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Vol. 78/No. 4      February 3, 2014

Profits before life and limb:
two killed in Omaha plant
(lead article)
OMAHA, Neb. — Keith Everett, 53, and David Ball, 47, were killed while working in an animal feed plant here that collapsed after a large explosion. The owners of International Nutrition have declined to comment on what caused the collapse on the morning of Jan. 20 or on the company’s history of disregard for workers’ safety.

There were 38 employees in the factory when the three-story building collapsed. Most were able to escape. Seventeen workers were reported injured, at least 10 of whom were hospitalized, four in critical condition. Firefighters rescued five who were trapped in the rubble.

“It doesn’t surprise me,” Joe Gale, 35, told the Militant. He worked at International Nutrition 12 years ago. Today he is employed at a plant that manufactures agricultural combines. “The place was not safe. There were a lot of things in the air that were not good for us to breathe.”

“You have to be fair on both sides. Go through the investigation,” said Phil Stewart, who works at a glass factory. “But money is always a factor.”

Erik Ocampo, a worker on the production line who was burned on his face and hands, told the Omaha World Herald he “thought something exploded and suddenly felt engulfed by flames.”

Nate Lewis, 21, told the of Lincoln that he saw fire, then debris falling from the third floor ceiling. “It was pitch black in there. I just had to feel my way to get out.”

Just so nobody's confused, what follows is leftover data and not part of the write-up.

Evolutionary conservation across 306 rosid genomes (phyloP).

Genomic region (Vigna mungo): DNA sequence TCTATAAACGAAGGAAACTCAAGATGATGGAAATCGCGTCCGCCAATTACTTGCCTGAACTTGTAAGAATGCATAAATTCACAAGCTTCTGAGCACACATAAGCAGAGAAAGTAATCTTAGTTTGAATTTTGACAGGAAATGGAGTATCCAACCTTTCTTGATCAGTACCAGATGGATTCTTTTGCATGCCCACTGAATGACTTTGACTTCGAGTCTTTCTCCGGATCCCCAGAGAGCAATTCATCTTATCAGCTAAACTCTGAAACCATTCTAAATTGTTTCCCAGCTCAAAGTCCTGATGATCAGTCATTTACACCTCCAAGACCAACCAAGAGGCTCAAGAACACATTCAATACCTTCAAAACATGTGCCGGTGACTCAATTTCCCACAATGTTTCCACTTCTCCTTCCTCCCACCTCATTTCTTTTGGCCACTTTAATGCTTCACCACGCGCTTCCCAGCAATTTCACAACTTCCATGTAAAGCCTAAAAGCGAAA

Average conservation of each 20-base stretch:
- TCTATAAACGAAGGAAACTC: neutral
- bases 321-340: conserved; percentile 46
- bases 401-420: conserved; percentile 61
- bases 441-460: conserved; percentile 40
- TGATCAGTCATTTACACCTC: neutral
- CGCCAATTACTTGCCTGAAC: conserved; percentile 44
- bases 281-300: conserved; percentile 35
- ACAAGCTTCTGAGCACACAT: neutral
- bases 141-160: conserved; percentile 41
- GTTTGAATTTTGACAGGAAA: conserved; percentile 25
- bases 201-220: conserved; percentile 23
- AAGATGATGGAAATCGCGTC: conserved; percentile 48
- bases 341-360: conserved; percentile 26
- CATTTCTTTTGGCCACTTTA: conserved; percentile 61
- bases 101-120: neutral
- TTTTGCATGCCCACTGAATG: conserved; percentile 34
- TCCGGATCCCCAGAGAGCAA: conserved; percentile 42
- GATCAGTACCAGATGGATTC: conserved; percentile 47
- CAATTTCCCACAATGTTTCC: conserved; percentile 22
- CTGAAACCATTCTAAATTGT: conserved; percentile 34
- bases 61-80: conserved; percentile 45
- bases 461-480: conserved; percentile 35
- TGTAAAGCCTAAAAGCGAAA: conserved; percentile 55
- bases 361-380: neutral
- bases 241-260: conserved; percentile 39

Forklift driver Kendrick Houston, 38, and Jamar White, who was outside when he was struck with fire, tried to re-enter the building to find co-workers, but were turned away by heat and smoke, reported the Herald.

Grain dust is highly combustible in large concentrations and an explosion hazard if improperly handled. Scott Allen, spokesman for the Occupational Safety and Health Administration, told the Herald that the agency’s investigation could take up to six months to complete.

In 2002, a 45-year-old worker was killed at the factory when he fell into a large running mixing tank he was cleaning, according to OSHA. The agency cited the company for five serious and four lesser violations and issued fines totaling $20,350. In negotiations that followed, some of the citations were wiped clean and fines reduced to $13,000.

In 2012, International Nutrition paid more than $10,000 to settle a half dozen OSHA citations, including for lack of required safety guards on machinery, hand-power tool protection and electrical system code violations.

“Workers want a safe workplace. We want to be able to go home safe at the end of the day,” said Jeff Kringle, who was sitting with a fellow truck driver at a fast-food restaurant near the plant looking out the window at the pile of twisted metal. “At the same time, we don’t want a bunch of things crammed down our throats in the name of safety. A truck driver can be fined thousands of dollars for just glancing at his cellphone. But companies like this can have people injured and killed and end up paying less.”

About six hours after the explosion and collapse at International Nutrition, two workers were killed and a third hospitalized in an explosion at Mid-American Steel and Wire factory in Madill, Okla. No information on the cause of the blast, which started in the plant furnace, has yet been released.
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